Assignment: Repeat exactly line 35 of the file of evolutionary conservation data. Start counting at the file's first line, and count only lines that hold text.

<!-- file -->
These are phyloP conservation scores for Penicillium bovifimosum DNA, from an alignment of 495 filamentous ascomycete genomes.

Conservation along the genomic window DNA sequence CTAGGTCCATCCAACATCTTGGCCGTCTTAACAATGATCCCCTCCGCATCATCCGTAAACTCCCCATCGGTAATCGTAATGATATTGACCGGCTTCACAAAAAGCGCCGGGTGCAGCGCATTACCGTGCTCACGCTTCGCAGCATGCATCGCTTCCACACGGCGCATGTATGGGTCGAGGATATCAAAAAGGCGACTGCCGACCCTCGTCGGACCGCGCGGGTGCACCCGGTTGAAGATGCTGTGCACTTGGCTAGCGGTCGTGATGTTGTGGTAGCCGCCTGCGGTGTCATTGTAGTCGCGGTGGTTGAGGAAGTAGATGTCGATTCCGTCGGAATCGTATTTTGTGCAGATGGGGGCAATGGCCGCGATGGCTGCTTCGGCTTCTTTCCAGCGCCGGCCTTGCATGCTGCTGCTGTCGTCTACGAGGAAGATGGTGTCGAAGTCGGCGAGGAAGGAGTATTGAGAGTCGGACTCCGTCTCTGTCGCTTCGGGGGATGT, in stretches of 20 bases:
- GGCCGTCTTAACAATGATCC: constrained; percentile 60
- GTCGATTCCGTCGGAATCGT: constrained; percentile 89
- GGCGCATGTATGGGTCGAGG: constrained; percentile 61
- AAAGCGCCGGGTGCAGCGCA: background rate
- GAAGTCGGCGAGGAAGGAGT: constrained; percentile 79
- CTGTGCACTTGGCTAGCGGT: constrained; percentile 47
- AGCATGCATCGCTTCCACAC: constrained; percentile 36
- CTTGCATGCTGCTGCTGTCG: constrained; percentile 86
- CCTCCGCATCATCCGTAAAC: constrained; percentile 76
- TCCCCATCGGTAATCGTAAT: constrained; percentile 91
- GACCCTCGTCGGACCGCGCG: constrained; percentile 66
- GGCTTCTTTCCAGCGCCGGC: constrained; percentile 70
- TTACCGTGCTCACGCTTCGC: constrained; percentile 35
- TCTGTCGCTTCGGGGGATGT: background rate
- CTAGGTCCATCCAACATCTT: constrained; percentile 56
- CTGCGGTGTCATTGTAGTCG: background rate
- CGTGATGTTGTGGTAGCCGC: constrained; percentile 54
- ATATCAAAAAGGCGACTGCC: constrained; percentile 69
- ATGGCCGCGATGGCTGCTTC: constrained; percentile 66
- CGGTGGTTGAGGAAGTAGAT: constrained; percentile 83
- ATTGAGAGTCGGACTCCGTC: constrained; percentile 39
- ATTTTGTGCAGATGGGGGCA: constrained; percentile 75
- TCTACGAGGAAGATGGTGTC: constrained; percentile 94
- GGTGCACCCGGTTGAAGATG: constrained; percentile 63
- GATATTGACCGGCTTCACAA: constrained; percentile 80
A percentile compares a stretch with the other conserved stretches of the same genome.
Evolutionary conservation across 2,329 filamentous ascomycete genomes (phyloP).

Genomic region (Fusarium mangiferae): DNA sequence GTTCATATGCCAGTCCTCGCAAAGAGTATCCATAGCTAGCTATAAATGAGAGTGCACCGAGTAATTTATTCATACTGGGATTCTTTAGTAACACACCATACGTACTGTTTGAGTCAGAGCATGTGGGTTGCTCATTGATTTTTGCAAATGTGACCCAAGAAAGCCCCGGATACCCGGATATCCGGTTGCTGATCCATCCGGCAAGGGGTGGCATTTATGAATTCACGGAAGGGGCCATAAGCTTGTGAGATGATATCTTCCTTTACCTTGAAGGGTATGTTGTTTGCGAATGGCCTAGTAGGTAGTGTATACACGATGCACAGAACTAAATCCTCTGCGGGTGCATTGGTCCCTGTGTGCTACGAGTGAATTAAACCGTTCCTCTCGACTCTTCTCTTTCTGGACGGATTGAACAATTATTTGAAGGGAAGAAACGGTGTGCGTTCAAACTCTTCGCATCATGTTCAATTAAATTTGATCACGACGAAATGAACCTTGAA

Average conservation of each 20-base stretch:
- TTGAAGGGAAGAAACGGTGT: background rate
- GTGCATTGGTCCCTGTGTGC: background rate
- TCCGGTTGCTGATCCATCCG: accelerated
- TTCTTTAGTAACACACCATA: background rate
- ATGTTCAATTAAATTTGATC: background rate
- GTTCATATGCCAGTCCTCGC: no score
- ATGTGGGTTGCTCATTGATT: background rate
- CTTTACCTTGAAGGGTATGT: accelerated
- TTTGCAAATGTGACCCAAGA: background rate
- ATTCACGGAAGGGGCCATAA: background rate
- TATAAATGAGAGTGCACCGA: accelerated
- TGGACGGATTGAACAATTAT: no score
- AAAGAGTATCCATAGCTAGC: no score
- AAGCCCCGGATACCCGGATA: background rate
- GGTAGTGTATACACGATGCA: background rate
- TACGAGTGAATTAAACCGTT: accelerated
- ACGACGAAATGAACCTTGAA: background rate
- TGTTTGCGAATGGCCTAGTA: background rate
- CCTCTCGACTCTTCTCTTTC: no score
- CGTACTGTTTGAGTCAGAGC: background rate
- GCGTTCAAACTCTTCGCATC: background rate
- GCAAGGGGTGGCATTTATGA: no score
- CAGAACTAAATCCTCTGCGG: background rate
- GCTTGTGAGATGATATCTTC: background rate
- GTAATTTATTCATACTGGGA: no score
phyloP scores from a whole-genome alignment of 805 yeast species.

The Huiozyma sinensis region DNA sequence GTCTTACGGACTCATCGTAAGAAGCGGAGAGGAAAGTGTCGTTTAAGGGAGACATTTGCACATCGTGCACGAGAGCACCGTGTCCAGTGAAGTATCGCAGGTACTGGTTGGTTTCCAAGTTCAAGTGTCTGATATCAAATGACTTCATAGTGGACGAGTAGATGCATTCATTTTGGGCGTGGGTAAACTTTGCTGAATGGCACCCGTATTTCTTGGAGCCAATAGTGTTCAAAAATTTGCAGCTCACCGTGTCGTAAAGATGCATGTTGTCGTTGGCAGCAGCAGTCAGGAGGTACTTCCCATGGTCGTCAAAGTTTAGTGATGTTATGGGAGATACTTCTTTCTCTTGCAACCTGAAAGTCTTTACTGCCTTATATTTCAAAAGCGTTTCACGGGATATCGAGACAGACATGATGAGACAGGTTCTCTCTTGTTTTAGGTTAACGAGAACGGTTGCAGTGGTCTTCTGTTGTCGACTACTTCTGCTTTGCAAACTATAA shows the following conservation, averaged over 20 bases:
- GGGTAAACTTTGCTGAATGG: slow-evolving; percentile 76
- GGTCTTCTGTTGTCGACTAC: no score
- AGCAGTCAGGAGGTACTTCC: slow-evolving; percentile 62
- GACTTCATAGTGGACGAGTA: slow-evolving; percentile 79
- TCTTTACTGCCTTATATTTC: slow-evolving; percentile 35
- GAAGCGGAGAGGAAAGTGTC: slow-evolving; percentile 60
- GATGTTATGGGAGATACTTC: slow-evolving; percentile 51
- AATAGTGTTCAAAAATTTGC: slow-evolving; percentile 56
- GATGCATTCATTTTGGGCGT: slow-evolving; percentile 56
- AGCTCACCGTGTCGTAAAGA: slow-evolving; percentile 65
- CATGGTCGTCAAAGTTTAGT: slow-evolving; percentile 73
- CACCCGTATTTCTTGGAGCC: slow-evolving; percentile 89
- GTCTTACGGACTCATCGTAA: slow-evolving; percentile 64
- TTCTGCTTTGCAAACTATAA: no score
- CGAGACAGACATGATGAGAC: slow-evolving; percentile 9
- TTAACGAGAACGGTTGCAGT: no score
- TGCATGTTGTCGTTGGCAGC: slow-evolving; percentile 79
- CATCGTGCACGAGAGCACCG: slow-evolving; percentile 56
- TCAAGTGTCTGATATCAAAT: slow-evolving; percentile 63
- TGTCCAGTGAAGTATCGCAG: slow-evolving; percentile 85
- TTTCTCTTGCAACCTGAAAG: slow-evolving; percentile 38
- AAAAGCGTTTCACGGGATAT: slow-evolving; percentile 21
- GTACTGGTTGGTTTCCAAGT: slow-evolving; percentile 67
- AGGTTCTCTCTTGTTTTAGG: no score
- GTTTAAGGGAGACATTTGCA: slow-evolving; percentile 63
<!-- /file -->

- TTCTTTAGTAACACACCATA: background rate